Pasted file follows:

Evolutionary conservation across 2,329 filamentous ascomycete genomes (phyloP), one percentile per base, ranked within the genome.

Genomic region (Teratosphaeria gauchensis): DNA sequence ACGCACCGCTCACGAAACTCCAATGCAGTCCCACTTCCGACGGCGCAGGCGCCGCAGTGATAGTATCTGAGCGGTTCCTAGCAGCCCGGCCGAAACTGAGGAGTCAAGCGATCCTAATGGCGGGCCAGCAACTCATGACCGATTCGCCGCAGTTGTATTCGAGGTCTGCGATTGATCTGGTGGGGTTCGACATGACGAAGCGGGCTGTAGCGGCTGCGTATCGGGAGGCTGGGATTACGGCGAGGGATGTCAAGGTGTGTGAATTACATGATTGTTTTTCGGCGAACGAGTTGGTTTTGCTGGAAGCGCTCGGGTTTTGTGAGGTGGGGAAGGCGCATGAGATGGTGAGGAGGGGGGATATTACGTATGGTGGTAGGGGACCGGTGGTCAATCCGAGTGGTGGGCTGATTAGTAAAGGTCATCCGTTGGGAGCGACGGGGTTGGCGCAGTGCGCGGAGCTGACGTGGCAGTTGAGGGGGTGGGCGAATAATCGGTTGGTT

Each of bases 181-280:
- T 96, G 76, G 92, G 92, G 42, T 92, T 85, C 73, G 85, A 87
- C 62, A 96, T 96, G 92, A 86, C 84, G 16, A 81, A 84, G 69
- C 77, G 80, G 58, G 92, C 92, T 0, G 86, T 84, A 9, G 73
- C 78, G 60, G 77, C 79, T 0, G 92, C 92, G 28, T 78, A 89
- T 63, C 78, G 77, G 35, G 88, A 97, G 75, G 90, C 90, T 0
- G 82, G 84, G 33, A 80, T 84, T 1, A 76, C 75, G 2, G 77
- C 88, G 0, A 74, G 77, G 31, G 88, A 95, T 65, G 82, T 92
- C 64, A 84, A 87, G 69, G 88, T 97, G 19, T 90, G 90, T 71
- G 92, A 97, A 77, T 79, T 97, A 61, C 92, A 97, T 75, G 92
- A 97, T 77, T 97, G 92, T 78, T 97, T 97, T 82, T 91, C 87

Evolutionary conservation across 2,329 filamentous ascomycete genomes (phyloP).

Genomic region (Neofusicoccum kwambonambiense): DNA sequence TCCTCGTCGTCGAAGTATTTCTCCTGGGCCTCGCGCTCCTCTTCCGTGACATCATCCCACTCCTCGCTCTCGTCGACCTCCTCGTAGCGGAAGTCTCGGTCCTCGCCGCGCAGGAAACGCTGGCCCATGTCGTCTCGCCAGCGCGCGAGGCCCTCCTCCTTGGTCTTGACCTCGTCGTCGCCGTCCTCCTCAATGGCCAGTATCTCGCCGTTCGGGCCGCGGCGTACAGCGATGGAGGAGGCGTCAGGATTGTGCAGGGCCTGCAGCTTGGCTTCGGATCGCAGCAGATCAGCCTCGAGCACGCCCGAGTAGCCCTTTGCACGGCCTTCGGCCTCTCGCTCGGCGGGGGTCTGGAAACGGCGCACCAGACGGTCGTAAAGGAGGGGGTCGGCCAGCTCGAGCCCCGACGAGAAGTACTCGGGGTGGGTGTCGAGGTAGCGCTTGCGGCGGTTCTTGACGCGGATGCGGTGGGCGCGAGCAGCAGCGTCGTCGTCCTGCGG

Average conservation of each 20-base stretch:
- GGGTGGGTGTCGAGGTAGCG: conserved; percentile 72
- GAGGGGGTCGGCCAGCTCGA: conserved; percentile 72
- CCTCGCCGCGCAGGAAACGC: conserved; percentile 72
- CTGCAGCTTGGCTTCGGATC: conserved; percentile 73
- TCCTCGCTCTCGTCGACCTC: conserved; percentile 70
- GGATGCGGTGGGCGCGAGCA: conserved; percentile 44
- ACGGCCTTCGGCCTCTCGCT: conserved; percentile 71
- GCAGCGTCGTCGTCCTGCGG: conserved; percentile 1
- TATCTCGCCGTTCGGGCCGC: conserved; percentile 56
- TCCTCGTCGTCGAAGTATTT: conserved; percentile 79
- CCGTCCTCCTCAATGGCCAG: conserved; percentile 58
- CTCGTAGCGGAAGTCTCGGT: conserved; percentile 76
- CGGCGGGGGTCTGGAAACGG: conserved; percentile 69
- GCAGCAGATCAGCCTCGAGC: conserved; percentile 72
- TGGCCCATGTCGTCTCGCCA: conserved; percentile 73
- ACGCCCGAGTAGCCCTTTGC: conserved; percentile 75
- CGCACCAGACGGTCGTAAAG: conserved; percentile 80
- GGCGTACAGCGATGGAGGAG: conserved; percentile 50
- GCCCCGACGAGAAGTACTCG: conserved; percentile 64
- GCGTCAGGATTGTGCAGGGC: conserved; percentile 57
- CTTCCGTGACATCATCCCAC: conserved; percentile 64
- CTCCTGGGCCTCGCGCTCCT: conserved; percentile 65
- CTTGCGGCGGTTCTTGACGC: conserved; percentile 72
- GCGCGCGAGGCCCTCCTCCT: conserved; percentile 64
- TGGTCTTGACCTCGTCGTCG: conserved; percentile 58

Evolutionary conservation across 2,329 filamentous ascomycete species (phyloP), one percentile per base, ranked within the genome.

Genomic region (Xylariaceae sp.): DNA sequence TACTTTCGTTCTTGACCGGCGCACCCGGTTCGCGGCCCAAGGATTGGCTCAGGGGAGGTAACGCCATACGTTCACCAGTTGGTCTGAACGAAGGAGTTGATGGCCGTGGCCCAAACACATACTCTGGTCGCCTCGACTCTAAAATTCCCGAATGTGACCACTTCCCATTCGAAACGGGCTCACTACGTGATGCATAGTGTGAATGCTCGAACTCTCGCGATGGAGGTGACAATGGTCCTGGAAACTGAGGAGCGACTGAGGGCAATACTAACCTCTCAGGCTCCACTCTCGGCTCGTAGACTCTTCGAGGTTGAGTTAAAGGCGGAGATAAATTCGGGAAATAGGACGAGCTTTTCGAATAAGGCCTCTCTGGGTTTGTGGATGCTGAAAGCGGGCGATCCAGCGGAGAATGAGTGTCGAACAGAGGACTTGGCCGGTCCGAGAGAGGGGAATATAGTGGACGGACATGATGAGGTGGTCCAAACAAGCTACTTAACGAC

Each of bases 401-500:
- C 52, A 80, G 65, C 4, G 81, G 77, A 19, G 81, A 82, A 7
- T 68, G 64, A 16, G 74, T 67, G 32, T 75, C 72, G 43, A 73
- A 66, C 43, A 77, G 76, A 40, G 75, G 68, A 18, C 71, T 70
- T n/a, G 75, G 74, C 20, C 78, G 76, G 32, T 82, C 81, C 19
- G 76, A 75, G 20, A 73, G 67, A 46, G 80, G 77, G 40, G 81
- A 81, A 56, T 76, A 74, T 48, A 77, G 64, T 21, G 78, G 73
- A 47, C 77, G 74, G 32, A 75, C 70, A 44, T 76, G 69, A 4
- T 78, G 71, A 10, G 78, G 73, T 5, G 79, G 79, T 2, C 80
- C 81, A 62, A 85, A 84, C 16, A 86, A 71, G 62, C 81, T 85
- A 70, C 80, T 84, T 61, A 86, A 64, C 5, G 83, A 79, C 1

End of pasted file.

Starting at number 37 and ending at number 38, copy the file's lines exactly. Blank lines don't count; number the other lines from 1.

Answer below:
- CTTCCGTGACATCATCCCAC: conserved; percentile 64
- CTCCTGGGCCTCGCGCTCCT: conserved; percentile 65